When the Brown Act was first written; social media was not pushing forward the frontiers of how we communicate. So as it became more available and more popular, social media conversations – such as a series of comments on Facebook – could approach or even cross the legal limits of the Brown Act.

So the rules of California’s Open Government Laws take new life to accommodate Facebook or comments on news articles, new dangers linger for local government officials.

From Western City Magazine:

Most members of legislative bodies (including city councils, commissions, boards and committees) soon learn upon taking office that a quorum of their membership may not meet to discuss official business unless the meeting complies with the Brown Act. Often referred to as California’s open meeting law, the Brown Act provides that members of a legislative body may hold a meeting when a majority of them – at the same time and place – “hear, discuss, deliberate or take action on” an item within their subject matter jurisdiction.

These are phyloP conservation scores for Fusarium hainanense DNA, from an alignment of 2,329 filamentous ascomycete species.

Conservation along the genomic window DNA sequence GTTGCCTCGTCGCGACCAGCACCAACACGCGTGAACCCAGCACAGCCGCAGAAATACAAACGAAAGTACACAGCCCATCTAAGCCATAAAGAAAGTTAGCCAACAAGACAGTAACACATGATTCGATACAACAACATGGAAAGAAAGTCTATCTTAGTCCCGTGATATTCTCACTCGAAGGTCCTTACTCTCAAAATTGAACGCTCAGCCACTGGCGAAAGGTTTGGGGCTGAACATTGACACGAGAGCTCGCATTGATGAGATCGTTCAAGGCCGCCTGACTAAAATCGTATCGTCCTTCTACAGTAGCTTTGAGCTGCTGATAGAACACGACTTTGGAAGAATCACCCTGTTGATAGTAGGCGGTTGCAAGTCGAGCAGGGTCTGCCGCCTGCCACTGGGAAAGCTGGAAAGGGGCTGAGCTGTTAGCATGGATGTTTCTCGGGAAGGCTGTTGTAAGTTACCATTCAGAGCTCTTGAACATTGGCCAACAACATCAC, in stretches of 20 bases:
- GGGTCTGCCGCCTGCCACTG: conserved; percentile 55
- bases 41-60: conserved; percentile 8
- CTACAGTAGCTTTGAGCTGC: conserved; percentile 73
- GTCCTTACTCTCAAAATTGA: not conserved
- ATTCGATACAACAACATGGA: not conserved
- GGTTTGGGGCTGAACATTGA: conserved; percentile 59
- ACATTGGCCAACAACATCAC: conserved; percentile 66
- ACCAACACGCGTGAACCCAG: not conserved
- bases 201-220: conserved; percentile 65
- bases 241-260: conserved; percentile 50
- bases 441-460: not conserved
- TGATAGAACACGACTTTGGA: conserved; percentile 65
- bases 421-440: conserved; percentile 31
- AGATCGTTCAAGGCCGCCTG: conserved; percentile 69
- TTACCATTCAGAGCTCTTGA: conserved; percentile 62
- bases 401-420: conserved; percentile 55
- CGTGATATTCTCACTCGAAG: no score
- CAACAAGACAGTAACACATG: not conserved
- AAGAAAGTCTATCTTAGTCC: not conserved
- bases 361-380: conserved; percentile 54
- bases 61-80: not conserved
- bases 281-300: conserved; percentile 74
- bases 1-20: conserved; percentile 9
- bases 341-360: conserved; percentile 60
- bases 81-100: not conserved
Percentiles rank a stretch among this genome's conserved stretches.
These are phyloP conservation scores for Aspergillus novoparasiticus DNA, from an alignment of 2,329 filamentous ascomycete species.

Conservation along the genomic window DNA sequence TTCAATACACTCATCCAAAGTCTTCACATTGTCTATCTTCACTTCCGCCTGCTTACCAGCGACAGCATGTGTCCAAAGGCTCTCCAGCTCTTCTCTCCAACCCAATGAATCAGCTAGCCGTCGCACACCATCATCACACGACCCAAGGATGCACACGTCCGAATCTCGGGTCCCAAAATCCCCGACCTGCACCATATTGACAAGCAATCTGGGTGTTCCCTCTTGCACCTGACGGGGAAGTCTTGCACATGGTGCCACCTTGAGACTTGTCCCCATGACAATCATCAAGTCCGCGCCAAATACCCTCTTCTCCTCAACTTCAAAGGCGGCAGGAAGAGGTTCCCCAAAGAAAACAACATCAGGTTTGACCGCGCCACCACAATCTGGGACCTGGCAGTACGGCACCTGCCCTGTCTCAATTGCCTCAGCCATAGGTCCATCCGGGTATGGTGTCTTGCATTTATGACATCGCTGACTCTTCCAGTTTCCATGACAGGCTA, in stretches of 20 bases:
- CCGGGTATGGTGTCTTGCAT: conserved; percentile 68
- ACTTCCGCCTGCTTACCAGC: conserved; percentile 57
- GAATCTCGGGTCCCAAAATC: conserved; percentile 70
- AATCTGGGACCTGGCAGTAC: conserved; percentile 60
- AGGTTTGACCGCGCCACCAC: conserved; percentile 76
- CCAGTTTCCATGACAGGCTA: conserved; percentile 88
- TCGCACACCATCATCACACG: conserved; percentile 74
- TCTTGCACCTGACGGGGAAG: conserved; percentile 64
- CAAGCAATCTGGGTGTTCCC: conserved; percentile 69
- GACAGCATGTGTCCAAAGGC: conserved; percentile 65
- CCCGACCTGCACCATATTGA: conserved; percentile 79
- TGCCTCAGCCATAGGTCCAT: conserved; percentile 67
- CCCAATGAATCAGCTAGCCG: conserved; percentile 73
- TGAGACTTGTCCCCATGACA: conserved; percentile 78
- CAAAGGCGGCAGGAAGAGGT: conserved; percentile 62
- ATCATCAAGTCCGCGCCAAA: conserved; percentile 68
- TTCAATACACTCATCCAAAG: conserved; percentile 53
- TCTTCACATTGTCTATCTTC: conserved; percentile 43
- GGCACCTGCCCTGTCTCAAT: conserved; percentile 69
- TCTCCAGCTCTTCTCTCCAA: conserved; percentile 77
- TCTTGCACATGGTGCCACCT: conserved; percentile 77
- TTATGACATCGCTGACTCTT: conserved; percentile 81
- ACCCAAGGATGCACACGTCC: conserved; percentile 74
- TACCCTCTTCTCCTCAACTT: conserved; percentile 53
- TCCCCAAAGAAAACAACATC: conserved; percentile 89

To hold a lawful meeting under the Brown Act, a local agency must, among other things, provide public notice about the meeting for a certain time period and ensure that the public can access the meeting. Thus, if a city council (for example) has five members, three of the five may not meet at a restaurant to discuss city business unless the city has posted public notice about the meeting and otherwise complies with the Brown Act.

Read the full article here.

The article was published in the June 2011 issue of Western City Magazine. © 2011 League of California Cities. All rights reserved. Reprinted with permission from the June 2011 issue of Western City magazine, the monthly publication of the League of California Cities. For more information, visit www.westerncity.com.